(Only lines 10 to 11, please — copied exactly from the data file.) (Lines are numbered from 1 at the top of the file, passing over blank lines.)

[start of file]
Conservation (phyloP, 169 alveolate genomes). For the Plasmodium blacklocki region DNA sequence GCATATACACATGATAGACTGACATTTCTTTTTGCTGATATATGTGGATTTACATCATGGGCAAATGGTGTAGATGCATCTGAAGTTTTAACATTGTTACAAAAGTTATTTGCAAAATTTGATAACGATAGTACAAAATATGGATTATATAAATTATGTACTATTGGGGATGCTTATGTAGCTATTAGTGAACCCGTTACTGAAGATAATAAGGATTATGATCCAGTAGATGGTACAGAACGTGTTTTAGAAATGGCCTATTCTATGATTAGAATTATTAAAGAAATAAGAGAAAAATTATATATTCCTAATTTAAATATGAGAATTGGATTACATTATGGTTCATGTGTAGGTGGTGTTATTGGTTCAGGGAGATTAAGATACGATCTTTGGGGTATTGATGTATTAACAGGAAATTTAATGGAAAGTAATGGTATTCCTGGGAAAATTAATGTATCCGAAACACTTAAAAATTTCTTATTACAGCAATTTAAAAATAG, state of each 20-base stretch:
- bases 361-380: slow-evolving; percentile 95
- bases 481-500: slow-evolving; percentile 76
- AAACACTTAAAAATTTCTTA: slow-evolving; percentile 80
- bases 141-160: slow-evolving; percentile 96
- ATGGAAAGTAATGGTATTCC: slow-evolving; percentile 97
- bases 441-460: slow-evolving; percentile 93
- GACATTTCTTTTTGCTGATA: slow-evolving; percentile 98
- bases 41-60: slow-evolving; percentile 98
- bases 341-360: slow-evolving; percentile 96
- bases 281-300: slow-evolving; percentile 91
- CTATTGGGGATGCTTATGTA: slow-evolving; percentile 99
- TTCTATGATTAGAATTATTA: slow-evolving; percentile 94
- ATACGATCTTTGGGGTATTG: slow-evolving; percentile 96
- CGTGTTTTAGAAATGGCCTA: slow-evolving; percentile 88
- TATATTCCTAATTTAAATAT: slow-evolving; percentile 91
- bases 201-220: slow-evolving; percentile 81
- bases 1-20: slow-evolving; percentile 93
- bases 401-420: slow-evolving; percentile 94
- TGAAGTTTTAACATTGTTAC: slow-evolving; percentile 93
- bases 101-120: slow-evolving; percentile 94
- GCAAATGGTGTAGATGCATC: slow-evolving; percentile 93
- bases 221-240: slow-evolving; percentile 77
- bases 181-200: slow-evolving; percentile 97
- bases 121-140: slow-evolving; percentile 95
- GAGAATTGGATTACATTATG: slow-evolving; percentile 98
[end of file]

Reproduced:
- bases 341-360: slow-evolving; percentile 96
- bases 281-300: slow-evolving; percentile 91